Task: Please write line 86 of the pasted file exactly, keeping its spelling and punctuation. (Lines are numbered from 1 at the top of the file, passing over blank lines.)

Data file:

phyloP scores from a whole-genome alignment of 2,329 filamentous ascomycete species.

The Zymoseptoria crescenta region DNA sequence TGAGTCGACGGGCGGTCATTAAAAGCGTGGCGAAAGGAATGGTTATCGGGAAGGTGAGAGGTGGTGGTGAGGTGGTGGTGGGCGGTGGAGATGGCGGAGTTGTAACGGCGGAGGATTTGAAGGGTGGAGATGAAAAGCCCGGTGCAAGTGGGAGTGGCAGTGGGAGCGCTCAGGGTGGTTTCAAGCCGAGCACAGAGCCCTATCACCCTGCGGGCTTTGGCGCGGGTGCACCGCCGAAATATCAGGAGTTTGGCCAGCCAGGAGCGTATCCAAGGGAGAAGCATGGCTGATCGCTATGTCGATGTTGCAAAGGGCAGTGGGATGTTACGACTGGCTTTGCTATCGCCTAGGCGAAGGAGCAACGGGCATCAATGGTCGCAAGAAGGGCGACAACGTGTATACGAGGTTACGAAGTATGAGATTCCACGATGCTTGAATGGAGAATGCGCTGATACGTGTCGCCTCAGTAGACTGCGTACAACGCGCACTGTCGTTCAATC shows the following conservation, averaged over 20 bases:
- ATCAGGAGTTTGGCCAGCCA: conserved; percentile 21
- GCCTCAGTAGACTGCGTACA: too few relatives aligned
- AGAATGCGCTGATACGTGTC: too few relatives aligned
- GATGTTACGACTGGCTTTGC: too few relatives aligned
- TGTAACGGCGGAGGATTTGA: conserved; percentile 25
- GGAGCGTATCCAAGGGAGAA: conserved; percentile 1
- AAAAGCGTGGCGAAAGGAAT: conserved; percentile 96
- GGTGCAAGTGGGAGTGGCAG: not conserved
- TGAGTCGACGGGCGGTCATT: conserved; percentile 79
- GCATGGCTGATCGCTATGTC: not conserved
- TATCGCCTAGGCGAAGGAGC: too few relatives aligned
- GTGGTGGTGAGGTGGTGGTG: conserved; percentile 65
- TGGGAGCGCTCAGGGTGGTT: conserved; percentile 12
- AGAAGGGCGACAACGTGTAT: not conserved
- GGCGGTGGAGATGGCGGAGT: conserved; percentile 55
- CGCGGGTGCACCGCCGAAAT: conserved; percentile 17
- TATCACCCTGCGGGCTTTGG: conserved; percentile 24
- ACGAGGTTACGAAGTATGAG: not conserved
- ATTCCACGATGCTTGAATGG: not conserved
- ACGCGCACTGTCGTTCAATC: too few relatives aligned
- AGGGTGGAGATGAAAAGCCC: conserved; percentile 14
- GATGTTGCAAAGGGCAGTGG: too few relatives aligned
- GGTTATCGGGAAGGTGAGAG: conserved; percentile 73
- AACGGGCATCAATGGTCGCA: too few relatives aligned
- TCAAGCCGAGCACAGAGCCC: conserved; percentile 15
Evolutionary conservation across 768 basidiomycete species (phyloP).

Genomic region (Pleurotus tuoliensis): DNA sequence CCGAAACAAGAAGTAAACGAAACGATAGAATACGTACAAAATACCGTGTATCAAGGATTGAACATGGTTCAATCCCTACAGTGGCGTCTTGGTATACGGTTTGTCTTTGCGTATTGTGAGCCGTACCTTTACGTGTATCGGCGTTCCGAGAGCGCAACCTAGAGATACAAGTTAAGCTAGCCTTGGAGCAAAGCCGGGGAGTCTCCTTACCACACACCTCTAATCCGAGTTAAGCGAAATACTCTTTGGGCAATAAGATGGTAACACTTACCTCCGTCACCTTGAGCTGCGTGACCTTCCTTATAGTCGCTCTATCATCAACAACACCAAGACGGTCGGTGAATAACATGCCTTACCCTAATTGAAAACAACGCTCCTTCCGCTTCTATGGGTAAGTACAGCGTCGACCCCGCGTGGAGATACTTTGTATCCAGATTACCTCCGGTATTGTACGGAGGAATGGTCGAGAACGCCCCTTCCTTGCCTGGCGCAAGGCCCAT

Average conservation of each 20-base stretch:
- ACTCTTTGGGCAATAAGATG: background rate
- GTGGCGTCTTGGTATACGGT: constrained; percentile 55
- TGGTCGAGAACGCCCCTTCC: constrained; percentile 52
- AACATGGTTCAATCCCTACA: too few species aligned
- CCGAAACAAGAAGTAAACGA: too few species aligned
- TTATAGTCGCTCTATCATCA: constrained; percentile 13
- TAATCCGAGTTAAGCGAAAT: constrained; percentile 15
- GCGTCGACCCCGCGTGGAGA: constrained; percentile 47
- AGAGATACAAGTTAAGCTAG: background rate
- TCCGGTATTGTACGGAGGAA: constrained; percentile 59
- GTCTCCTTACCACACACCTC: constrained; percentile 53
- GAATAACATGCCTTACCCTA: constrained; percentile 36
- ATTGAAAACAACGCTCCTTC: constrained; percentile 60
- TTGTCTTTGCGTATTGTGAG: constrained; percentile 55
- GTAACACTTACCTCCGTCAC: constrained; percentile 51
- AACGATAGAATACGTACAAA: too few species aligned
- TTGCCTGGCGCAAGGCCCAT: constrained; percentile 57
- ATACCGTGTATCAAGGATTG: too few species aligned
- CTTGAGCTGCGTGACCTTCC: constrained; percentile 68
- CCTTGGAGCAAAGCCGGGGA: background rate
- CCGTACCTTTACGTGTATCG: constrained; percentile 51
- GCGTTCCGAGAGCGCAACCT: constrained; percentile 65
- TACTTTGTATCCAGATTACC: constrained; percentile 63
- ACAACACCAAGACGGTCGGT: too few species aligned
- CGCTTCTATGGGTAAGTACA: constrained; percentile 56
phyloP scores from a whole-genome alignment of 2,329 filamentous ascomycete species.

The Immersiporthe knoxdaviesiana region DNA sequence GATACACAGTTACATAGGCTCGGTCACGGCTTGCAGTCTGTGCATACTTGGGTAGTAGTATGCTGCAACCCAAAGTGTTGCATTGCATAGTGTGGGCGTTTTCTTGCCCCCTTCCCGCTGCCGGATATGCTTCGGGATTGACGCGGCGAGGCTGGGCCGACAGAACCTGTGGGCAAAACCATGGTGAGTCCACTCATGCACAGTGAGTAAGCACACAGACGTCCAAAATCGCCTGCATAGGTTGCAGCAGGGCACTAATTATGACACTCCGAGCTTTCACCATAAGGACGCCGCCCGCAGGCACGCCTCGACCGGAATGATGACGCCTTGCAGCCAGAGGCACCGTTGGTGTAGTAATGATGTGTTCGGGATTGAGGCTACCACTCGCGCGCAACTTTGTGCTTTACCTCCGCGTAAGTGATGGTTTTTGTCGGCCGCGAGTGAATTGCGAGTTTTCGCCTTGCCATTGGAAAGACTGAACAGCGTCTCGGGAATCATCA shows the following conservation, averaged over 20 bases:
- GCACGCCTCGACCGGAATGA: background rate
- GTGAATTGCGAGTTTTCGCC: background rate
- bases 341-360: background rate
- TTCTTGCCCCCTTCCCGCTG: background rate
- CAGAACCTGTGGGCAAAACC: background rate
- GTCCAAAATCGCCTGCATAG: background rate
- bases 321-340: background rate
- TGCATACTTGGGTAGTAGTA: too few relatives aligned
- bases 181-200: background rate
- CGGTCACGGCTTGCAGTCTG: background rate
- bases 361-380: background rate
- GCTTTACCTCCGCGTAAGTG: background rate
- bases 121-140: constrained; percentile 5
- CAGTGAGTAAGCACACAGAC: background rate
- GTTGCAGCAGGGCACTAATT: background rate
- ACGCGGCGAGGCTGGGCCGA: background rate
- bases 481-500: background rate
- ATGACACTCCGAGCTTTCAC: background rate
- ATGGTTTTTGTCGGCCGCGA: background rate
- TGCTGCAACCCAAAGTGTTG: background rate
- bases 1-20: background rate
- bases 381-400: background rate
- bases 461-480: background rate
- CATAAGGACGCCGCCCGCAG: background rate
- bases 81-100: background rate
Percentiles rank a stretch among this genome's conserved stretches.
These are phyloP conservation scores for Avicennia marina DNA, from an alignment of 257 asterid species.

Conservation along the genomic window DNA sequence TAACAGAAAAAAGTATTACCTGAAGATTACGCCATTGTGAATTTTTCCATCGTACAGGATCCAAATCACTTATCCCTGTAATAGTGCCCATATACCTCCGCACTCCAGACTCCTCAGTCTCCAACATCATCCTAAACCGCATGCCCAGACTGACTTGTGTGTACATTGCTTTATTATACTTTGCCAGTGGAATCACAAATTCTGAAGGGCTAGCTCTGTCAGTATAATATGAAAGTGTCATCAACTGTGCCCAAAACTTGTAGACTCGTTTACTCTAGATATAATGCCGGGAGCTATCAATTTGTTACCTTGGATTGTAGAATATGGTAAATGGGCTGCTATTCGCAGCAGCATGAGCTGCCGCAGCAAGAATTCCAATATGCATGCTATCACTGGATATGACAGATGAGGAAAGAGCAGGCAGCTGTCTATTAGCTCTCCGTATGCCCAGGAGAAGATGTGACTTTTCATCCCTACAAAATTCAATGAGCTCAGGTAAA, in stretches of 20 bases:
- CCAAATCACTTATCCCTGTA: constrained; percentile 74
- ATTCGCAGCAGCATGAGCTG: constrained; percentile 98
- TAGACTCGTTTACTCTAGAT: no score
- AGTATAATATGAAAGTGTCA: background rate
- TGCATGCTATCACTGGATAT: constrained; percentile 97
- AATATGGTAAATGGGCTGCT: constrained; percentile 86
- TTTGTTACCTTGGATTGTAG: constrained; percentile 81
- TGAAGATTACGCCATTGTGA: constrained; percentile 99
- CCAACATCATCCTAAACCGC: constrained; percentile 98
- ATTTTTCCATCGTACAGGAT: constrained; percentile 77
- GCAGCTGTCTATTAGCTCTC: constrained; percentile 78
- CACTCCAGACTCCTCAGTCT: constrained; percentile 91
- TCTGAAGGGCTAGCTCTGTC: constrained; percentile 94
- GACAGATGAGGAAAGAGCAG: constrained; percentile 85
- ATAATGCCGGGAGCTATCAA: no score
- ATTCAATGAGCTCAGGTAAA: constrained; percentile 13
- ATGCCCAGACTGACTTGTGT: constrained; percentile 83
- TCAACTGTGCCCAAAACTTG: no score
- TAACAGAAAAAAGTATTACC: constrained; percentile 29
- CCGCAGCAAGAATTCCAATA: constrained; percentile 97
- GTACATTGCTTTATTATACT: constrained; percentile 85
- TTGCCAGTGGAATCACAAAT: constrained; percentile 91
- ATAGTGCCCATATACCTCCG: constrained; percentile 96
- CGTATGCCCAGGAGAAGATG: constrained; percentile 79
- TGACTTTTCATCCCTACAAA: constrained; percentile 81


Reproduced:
- CCAAATCACTTATCCCTGTA: constrained; percentile 74